In 1999, Jordan Mullikin began working in Giorgio's of Chicago, his dad's restaurant. By age 14, he was already crafting original sauces to enrich his father's cuisine, rather than acting like a normal rebellious teen and opening his own restaurant across the street. It wasn't until after high school that he took the helm of his very own eatery, Chicago's Best, with the help of his industry-wise father.
These days, he runs Aioli, where he draws upon his years of experience and sauce-making skills to flavor sandwiches made with handcrafted specialty breads, as well as provide catering services for a variety of occasions. Here, he crowns pretzel bun burgers with chipotle aioli and grilled bell peppers, and fills toasted whole grain buns with grilled chicken doused in red wine BBQ sauce. Despite the change in focus, Jordan hasn't abandoned his Windy City specialties. Aioli's Chicago-inspired dishes range from Vienna beef dogs topped with peppers and celery salt to hot giardiniera piled atop housemade seasoned roast beef.
The lotus flower symbolizes renewal, rejuvenation, and refinement. Using this blossom as their inspiration, the beauty professionals behind Lotus Medical Group aim to help renew, rejuvenate, and refine skin with cosmetic injections, peels, and laser treatments. Noninvasive treatments help clients on a quest for weight loss to achieve shapelier silhouettes with lasers, radio frequencies, and appetite suppressants. When patients stroll through Lotus Medical Group glass doors, cherry-blossom murals greet their eyes from behind a dark wooden desk. Leather chairs, potted plants, and tan fabric couches occupy the serene space, which comfortably fits three laser-treatment rooms, four skincare rooms, and one fully functioning Gutenberg printing press.
For Fresh Kabobs owner and head chef Rafi, cooking isn't just about feeding people. It's about sharing the flavors of his childhood with strangers. That's why he does his best to make sure his menu of Indian and Pakistani cuisine is made with the finest ingredients possible. He loads skewers with USDA choice Angus beef, Australian lamb, chicken, and farm fresh vegetables, seasons them in a blend of spices from mild to hot, and serves each kabob with a side of goat cheese and strawberries and sauteed veggies and potatoes. But kabobs are just the beginning here. Rafi also wraps his savory meats in paratha and naan bread for Indian-style wraps, and piles them atop beds of basmati rice for the house curry bowls. But no matter how they're served, all of his dishes incorporate spicy sauces made in-house from homemade recipes.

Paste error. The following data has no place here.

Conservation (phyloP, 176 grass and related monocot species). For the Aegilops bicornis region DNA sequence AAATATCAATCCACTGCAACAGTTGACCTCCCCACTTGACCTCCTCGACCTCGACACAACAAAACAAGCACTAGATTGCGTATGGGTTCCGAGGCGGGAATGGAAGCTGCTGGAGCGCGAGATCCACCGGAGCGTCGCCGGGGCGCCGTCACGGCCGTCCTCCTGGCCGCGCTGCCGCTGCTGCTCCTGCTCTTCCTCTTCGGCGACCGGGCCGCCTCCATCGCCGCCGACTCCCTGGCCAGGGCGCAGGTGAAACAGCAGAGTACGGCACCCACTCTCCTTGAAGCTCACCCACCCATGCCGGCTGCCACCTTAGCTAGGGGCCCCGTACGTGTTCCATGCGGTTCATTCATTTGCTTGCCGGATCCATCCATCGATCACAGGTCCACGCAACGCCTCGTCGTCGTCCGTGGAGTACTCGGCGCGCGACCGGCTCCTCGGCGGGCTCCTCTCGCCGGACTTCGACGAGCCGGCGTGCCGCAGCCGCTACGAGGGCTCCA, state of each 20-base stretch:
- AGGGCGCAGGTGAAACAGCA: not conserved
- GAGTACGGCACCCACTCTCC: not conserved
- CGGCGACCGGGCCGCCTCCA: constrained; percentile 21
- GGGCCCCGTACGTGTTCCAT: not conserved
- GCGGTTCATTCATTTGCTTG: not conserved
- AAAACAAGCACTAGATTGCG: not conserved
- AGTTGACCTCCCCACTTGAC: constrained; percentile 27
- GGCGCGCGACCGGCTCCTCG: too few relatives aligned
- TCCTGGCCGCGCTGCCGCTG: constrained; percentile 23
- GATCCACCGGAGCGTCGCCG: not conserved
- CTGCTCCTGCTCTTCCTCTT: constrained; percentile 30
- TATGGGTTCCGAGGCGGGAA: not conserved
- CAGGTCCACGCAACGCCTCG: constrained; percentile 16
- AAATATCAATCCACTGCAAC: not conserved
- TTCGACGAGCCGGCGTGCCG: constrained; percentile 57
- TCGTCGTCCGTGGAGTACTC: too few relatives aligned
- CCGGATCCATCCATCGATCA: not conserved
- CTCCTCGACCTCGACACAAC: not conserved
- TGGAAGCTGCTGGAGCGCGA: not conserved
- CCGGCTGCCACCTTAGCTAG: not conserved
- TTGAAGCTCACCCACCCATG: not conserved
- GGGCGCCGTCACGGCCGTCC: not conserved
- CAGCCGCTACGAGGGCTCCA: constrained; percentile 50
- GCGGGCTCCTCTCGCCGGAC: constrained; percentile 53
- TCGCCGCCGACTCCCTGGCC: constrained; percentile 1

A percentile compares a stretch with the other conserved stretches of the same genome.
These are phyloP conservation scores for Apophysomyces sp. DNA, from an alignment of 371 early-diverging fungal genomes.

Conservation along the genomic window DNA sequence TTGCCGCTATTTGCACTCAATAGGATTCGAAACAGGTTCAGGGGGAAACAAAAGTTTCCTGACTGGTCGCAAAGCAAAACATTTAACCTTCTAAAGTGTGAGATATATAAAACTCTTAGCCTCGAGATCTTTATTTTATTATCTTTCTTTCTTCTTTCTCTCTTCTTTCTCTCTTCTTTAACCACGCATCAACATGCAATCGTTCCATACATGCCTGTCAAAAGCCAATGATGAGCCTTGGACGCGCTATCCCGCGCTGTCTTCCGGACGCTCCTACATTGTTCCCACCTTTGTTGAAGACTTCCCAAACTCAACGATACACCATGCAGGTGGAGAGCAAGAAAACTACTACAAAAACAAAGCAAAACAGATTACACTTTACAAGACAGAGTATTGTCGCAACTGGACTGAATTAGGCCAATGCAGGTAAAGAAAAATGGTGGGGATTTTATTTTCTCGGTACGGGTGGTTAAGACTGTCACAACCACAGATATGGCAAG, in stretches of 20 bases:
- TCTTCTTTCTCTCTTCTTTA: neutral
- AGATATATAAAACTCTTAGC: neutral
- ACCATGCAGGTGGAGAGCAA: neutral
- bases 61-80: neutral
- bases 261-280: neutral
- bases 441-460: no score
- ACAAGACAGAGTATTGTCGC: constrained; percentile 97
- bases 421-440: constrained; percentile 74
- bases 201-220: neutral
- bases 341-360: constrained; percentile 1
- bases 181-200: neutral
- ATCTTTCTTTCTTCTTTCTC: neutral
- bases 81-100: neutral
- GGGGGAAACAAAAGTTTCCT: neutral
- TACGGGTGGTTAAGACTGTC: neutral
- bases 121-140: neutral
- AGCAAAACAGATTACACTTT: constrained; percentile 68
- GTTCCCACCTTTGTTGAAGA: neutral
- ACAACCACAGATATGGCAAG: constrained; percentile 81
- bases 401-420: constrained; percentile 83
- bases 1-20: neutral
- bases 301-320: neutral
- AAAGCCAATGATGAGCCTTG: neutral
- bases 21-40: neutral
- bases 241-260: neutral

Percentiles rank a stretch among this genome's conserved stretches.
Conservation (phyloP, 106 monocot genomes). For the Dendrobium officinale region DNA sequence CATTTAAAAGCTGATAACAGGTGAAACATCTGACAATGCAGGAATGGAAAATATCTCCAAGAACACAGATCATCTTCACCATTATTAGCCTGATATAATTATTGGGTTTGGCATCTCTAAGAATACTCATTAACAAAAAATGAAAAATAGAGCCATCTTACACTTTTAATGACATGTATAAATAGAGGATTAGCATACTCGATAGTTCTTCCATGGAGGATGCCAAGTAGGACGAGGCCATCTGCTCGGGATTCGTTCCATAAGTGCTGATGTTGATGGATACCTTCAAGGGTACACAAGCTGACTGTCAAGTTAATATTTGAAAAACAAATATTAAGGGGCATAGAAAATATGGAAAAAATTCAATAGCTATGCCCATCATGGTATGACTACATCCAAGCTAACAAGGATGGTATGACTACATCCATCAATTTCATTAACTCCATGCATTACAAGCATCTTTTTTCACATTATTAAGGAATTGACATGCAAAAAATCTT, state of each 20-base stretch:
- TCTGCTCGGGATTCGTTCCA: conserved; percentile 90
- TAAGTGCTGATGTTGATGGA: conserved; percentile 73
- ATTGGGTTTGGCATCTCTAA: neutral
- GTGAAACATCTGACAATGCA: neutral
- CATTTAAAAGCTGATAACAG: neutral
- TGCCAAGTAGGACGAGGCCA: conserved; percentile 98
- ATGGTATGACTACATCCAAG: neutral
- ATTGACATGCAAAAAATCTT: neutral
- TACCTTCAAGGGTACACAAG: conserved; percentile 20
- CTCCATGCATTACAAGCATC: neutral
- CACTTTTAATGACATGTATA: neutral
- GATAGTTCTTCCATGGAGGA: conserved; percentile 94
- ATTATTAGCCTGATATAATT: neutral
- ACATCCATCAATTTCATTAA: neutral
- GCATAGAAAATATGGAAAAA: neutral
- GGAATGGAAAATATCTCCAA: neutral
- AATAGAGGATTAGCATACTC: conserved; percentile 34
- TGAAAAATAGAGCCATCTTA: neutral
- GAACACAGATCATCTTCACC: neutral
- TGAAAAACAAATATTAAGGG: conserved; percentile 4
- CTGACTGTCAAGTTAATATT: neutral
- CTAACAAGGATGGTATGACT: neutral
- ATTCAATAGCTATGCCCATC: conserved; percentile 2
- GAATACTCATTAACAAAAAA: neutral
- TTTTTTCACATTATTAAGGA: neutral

"If you succeed, it will change your lives." Accountant Afram Nimeh uttered those words to his two sons in 1993 after investing the last of his savings into a failing restaurant. Though he passed away the following year, his sons?Joseph and Steven?carried on his legacy, Chicken Dijon Rotisserie & Grill. Today, they have expanded the family franchise to five locations, where customers gather to sample casual, healthy Mediterranean cuisine without having to build their own private jets. The kitchen staff efficiently assembles gyro and chicken platters flanked by sides such as rice pilaf, mediterranean potato salad, and stuffed grape leaves, as well as sandwiches topped with chicken, sliced gyro meat, or falafel.
When the chefs at Italian Cravings Irvine created their menu of Italian favorites, they decided not to be too fastidious with their recipes. So in addition to their traditional Italian recipes, they also created fusion dishes using the flavors and ingredients of other cuisines. Plates of tender veal in a marsala wine sauce sit next to the chicken tequila?a bed of fettuccine topped with chicken, bell peppers, and cilantro, all drizzled in a tequila lime sauce. Alongside the Italian entrees, chef also toss pizzas with traditional and unusual ingredients, from pepperoni to barbecue chicken. They pair all of this with tall glasses of beer or wine, which help ensure that meals are long, jovial affairs?like marathons emceed by a standup comic.
The family that owns Tacos and Company is dedicated to authenticity. Since they opened the first of their three locations in 1991, they've been crafting burritos, seafood tacos, and steaks by drawing upon techniques honed at Mexico's food stands, rural kitchens, and guacamole rivers. Fresh produce and seafood, lard-free beans, and premium meats—like slow-cooked carnitas—join up with house marinade and daily made salsas. Every single corn chip lands on a plate the day it emerges from the fryer. Vegetarian options abound, too. The eatery's catering skills are praised by clients.